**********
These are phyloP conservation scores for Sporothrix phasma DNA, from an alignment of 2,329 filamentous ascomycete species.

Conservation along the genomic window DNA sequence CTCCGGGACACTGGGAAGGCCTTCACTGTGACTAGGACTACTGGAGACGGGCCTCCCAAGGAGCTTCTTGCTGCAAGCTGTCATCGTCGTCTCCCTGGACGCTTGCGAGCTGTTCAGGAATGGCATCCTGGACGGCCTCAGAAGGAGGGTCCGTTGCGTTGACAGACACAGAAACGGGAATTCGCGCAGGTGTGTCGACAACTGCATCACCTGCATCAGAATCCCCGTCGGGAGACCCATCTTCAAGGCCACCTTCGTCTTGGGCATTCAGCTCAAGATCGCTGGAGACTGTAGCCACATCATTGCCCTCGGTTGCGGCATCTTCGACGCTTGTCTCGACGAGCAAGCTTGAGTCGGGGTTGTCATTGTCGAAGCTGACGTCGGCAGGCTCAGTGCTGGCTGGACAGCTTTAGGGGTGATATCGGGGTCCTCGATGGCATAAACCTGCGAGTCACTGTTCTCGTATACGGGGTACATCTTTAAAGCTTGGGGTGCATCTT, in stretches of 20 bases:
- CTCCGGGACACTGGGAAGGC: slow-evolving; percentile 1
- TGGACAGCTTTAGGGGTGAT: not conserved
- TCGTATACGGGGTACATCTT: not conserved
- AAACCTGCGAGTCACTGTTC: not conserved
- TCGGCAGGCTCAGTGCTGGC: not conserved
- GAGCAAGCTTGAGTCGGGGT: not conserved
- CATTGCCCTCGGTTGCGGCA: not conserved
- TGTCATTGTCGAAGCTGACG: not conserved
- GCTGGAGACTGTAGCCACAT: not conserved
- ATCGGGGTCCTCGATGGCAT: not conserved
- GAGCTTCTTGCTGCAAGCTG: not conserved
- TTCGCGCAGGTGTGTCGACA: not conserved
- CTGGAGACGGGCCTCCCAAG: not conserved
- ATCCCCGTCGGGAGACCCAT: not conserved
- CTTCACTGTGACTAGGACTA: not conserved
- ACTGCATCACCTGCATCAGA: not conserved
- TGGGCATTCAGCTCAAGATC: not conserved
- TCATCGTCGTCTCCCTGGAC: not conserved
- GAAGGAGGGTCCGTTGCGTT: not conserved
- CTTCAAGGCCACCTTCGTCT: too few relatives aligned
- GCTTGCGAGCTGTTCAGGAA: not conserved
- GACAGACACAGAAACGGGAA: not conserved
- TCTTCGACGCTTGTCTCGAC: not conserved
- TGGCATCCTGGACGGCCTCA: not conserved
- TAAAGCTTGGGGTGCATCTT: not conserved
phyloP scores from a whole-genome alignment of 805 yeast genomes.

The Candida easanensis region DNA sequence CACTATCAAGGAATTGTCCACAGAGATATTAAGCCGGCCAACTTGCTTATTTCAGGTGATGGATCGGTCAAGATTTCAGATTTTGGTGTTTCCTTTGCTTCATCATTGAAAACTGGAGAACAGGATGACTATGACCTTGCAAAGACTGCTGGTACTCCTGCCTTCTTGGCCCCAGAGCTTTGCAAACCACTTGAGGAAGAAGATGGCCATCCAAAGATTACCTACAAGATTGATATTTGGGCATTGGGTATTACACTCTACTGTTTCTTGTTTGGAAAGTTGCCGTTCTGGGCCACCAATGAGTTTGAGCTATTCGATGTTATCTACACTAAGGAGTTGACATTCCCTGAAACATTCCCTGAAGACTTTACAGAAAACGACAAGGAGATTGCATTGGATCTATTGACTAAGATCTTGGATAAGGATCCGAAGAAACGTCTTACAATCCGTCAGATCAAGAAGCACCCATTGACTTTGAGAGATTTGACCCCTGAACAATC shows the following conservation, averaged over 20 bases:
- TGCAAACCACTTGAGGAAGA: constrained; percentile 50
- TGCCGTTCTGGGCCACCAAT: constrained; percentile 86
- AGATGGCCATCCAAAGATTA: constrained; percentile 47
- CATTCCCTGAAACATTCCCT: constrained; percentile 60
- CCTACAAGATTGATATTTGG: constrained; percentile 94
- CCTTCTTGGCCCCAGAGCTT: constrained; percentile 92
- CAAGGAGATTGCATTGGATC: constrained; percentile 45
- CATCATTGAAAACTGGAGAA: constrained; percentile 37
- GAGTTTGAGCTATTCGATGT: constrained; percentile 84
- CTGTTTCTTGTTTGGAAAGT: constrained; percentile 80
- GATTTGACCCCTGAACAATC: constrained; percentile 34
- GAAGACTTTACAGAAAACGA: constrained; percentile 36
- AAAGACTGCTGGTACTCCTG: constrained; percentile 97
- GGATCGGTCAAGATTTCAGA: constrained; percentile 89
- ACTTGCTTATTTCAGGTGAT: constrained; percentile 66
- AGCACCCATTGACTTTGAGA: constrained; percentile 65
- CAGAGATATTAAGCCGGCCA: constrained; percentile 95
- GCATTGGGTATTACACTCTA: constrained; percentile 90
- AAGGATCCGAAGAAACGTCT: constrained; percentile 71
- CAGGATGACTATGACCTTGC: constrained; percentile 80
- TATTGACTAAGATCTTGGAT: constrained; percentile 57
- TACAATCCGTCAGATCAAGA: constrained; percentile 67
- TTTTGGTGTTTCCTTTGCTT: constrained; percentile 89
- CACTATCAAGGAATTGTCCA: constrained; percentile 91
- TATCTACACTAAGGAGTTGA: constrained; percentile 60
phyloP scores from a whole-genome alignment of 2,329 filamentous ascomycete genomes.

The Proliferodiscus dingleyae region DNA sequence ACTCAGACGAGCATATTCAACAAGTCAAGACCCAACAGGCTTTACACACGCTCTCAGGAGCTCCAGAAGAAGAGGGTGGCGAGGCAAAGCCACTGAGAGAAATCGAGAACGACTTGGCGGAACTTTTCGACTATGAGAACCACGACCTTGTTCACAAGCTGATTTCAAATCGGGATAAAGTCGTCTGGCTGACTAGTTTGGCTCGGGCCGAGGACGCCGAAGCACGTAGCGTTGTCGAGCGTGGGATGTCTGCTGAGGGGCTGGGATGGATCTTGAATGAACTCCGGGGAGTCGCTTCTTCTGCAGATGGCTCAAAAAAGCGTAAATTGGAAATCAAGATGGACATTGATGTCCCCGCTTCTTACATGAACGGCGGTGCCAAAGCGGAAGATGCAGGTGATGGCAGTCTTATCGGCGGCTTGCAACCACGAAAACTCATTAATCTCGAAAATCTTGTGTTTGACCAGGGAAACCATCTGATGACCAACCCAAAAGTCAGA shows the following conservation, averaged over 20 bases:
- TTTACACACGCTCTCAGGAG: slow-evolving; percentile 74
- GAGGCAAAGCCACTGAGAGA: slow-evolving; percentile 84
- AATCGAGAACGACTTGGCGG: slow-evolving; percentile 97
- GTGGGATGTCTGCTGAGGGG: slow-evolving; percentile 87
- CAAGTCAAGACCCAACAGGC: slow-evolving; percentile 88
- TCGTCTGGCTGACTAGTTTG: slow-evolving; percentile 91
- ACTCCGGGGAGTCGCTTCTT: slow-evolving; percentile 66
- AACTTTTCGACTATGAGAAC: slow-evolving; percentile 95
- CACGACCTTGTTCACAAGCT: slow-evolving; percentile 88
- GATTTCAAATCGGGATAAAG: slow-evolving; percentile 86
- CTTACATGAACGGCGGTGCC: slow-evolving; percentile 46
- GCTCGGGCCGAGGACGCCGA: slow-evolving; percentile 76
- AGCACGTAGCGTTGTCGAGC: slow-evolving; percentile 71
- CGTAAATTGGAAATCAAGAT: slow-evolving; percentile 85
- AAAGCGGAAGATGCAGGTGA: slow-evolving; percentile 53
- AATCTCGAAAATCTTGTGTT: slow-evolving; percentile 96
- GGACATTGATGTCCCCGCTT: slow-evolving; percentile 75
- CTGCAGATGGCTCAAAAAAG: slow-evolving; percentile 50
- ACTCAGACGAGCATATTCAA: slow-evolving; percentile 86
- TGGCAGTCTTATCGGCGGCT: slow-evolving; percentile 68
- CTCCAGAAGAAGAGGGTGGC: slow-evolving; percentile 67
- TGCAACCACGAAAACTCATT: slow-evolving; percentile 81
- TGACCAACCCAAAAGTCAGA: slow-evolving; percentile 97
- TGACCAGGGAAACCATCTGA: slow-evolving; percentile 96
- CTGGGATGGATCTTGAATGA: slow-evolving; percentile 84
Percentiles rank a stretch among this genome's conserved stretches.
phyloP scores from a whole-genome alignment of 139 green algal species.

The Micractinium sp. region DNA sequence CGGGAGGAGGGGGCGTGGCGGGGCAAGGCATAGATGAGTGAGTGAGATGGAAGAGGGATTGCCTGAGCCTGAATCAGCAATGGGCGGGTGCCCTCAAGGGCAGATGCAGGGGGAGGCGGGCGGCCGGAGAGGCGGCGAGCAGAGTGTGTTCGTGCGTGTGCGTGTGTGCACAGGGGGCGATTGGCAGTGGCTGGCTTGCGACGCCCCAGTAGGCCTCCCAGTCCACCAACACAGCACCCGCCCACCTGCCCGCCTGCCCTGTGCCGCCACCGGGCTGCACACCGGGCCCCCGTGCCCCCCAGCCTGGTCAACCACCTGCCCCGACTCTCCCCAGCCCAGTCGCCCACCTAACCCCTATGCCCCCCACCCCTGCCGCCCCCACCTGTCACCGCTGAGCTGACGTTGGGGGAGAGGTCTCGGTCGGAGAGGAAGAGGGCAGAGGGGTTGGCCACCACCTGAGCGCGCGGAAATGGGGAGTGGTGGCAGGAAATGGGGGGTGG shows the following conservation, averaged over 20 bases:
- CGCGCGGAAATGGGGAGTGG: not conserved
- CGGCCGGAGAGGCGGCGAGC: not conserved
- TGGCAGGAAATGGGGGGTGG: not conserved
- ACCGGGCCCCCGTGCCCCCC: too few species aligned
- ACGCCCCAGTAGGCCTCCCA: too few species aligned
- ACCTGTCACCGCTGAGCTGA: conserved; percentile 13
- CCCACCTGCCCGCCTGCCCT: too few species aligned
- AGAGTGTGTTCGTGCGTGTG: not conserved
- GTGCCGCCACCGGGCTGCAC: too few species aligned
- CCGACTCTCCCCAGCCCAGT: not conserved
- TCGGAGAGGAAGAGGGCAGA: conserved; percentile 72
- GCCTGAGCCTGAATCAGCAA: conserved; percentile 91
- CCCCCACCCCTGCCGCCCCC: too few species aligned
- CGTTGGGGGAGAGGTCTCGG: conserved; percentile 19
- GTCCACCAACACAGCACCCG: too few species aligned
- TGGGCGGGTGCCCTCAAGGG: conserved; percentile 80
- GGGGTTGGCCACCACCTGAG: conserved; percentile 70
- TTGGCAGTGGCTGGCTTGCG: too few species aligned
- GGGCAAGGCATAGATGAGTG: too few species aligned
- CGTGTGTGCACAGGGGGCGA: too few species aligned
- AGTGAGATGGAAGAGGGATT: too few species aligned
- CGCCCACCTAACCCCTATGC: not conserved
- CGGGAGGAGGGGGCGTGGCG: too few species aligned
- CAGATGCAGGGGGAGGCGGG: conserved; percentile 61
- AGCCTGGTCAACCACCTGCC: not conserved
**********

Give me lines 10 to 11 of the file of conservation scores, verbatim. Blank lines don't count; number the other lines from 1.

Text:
- TGTCATTGTCGAAGCTGACG: not conserved
- GCTGGAGACTGTAGCCACAT: not conserved